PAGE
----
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Nectarines

Why Eat It
Varieties
Availability
Shopping
Storage
Preparation
Nutrition Chart


Why Eat It

Sweeter than its first cousin, the peach, and darker-fleshed (hence richer in beta-carotene), nectarines are a sweet, juicy summer treat that is virtually fat free and a good supply of vitamin C and fiber. Many people mistakenly think nectarines are simply peaches without fuzz--an understandable association, given that the two fruits are nearly alike in size, texture, and color. Nectarines, however, are generally sweeter than peaches. Botanically, the nectarine is classified as a subspecies of the peach, but it is more accurate to describe each fruit as a genetic variant of the other.

Despite their similarity, nectarines (their name is probably derived from nektar, the Greek word for "drink of the gods") have been distinguished from peaches and other pitted fruits for hundreds of years. Today's modern cross-breeding techniques, in which nectarine varieties are crossed with one another as well as with peaches, have yielded larger, peachlike nectarines with gold and crimson skin and yellow flesh.

Varieties

There are more than 150 nectarine varieties that differ slightly in size, shape, taste, texture, and skin coloring (which ranges from golden yellow with a red blush to almost entirely red). The fruit may be clingstone or freestone (a classification indicating how tightly the flesh clings to the pit). No single variety is superior in all respects, but the most available ones are Fantasia, Summer Grand, Royal Giant, and May Grand.

Availability

Nectarines are available all summer, reaching their peak in July and August. About 98% of the domestic crop is grown in California, though the nectarines produced in southern and eastern states are of excellent quality. Smaller quantities imported from South America or the Middle East are available in winter and early spring; these generally aren't as sweet because they are picked at an earlier stage. (Once a nectarine is picked, it will not get any sweeter.)

Shopping

Select bright, well-rounded nectarines with shades of deep yellow under a red blush. Ripe fruit should yield to gentle pressure, particularly along the seam, and it should have a sweet fragrance. Brightly colored fruits that are firm or moderately hard will "ripen" (not get sweeter, but juicier and softer) within two or three days at room temperature. Avoid fruits that are rock hard or greenish--signs that the fruit was picked too soon and will not ripen properly. Pass up fruits that are mushy or have shriveled skins, both signs of decay. Sometimes the skin of a nectarine may look stained, as though the blush has spread out in an irregular pattern under the skin, but this doesn't affect taste or texture. Moreover, a rosy blush doesn't indicate the degree of ripeness, but is simply a characteristic of the variety.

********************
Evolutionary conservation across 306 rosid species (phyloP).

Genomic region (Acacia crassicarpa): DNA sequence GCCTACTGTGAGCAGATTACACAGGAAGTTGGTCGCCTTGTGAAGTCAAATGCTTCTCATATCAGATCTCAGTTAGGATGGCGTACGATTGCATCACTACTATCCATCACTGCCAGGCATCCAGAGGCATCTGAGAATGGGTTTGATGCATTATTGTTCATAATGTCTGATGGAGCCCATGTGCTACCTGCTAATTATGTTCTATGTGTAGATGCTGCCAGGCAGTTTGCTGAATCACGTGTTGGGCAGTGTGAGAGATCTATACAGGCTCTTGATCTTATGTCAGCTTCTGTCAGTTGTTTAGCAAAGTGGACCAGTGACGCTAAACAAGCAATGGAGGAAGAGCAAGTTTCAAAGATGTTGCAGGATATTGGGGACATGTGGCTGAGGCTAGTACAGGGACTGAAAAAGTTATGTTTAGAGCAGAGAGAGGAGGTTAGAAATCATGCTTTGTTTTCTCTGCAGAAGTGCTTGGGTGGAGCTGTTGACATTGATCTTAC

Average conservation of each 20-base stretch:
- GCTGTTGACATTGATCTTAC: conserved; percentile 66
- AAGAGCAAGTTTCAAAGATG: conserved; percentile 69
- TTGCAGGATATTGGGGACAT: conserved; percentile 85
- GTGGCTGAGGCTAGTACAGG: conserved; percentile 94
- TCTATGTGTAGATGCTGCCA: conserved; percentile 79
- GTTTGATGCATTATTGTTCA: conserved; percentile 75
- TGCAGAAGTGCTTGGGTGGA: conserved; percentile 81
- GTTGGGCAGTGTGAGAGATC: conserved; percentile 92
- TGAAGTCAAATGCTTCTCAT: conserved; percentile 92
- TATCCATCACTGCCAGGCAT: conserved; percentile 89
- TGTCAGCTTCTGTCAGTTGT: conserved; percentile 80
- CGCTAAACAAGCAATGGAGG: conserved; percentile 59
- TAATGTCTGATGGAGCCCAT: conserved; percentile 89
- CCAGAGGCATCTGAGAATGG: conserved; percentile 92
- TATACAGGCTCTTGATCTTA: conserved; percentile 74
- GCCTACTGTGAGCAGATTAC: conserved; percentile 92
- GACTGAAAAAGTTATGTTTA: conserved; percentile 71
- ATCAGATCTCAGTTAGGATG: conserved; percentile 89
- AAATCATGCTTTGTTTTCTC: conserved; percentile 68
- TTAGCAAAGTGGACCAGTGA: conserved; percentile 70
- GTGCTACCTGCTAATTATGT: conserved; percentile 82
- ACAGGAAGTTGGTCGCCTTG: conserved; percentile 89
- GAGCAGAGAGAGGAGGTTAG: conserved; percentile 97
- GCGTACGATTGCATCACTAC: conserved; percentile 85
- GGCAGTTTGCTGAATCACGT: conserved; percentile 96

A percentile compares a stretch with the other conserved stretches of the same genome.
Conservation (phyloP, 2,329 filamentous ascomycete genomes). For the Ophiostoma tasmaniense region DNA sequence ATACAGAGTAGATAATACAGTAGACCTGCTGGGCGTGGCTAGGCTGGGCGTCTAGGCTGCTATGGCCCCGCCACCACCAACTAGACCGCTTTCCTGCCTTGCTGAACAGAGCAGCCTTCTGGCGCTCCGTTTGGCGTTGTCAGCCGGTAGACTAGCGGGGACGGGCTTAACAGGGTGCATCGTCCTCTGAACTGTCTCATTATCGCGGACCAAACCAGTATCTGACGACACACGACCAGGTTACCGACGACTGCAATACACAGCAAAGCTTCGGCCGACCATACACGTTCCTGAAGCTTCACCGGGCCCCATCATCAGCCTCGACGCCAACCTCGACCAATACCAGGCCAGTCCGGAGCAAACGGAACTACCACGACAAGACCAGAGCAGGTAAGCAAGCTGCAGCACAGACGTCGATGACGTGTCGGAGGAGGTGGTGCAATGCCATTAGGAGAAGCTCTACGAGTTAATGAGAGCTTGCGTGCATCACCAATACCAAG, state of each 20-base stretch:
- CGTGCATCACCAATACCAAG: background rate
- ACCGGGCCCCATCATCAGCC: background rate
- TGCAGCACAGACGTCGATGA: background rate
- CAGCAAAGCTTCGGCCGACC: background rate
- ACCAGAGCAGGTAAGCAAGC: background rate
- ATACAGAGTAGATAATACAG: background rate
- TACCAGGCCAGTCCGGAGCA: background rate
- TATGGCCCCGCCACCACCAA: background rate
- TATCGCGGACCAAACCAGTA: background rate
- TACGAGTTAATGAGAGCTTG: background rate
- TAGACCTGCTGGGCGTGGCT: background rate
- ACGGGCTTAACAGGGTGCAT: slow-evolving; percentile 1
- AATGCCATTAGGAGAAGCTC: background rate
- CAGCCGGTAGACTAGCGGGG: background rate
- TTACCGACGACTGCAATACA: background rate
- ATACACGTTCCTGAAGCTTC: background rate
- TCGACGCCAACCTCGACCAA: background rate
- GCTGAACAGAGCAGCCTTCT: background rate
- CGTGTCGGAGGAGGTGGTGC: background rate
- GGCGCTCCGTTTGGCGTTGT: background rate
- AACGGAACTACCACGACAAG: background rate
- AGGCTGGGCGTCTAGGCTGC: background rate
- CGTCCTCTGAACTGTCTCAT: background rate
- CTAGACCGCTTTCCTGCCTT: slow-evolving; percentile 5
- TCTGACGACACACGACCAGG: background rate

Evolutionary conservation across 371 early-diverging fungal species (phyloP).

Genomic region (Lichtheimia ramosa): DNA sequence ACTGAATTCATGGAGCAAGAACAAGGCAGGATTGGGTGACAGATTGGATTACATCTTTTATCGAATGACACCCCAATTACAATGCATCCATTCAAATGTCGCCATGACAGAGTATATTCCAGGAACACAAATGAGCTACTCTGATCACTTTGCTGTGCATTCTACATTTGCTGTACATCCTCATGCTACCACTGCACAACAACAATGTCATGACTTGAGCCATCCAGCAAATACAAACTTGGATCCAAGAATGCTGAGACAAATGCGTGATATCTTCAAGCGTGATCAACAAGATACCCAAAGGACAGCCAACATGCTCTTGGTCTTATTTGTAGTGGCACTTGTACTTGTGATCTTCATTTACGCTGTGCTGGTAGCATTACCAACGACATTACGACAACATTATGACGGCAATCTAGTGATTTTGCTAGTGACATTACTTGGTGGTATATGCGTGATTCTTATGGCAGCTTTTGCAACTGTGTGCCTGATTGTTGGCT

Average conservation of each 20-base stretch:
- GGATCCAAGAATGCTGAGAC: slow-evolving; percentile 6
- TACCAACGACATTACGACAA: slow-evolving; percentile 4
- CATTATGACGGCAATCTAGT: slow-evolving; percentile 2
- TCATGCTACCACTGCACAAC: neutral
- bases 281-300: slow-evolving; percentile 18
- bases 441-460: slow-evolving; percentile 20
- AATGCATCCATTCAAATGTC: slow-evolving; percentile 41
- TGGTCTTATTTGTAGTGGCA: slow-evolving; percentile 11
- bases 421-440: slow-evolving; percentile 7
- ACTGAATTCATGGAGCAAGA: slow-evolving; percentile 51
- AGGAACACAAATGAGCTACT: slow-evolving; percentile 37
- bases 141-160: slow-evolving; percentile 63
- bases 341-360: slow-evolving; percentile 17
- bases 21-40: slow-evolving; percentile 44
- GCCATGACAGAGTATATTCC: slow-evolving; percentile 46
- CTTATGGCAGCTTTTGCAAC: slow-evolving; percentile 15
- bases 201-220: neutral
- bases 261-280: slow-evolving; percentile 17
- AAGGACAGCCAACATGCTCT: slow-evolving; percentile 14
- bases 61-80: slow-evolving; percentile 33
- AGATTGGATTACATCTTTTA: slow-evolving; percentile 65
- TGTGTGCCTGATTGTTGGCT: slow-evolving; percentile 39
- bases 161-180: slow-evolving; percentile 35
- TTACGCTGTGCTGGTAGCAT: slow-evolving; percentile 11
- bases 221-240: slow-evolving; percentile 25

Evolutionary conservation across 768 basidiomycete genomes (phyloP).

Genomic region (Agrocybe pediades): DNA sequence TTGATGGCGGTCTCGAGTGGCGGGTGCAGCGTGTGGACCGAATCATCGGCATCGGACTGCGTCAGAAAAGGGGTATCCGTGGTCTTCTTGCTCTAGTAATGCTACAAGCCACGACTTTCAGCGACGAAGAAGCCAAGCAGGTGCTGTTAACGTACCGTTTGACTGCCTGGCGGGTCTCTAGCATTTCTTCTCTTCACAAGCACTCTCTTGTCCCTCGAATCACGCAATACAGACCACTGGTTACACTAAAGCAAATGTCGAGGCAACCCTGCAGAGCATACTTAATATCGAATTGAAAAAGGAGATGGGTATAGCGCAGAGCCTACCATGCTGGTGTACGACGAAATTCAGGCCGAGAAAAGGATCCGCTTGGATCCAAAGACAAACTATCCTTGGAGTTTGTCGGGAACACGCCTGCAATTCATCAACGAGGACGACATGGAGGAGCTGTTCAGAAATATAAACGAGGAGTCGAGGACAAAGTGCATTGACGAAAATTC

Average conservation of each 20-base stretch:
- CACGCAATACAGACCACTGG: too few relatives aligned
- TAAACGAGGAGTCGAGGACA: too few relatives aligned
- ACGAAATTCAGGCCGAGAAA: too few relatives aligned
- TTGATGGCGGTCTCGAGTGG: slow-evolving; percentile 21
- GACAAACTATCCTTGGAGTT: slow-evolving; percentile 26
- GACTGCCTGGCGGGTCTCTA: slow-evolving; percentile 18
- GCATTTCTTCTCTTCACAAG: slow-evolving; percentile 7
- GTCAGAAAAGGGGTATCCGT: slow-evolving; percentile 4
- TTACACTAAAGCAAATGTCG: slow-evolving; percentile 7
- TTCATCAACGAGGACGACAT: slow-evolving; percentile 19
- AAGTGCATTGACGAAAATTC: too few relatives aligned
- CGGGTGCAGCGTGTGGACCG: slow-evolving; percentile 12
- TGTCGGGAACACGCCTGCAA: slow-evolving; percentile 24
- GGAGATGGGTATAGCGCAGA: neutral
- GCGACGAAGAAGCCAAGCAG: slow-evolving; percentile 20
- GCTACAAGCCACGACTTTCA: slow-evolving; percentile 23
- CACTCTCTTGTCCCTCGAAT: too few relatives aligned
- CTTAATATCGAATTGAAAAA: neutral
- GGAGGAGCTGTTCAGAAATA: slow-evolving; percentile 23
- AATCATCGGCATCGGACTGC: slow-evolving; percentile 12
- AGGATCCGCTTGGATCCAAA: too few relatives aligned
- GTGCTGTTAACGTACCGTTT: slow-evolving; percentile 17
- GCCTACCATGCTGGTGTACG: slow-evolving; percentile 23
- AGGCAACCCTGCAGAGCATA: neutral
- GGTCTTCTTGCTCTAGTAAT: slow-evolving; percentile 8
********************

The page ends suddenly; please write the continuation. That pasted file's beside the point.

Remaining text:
Storage

Allow nectarines to reach peak eating condition by storing them for two or three days at room temperature in a loosely closed paper bag, away from sunlight. Once the fruit gives slightly to gentle pressure, it's ready to eat. You can keep it fresh for another three to five days by storing it in the refrigerator crisper.

Preparation

Before eating a nectarine whole, wash the fruit under cold running water; if refrigerated, let it warm to room temperature for optimum flavor. Since the flesh of a fresh nectarine darkens when exposed to air, don't slice it until you are ready to use the fruit. You can preserve its color temporarily by dipping the slices in a cup of water with a tablespoon of lemon juice, or by simply tossing them with lemon juice.

Unlike peaches, nectarines do not need to be peeled before eating. However, if you want to peel them, blanch them first by dropping them into boiling water for a minute, then cooling them in ice water; the skins will slip off easily. Rub the peeled fruits with lemon juice to keep them from darkening.

Cooking softens nectarines and enhances their sweetness. It can also salvage slightly underripe fruit.

Baking: Place peeled, halved, and pitted nectarines cut-side up in a baking pan and brush with citrus juice to prevent browning. Sprinkle with sugar or drizzle with honey and bake in a 325°F oven until tender and heated through. Cooking time: about 25 minutes.

Grilling/broiling: Place peeled, halved, pitted nectarines on the grill or under the broiler; brush with fruit juice and cook until heated through. For oven broiling, the fruit may be sprinkled with brown sugar, which will caramelize under the broiler. Cooking time: four to eight minutes.

Poaching: Immerse nectarine halves, quarters, or slices in simmering fruit juice or wine and cook until tender. Cooking time: five to seven minutes.

Nutrition Chart

Nectarines/1 medium

67
Total fat (g)
0.6
Saturated fat (g)
0.1
Monounsaturated fat (g)
0.2
Polyunsaturated fat (g)
0.3
Dietary fiber (g)
2.2
1
Carbohydrate (g)
16
Cholesterol (mg)
0
Sodium (mg)
0


Date Published: 04/20/2005
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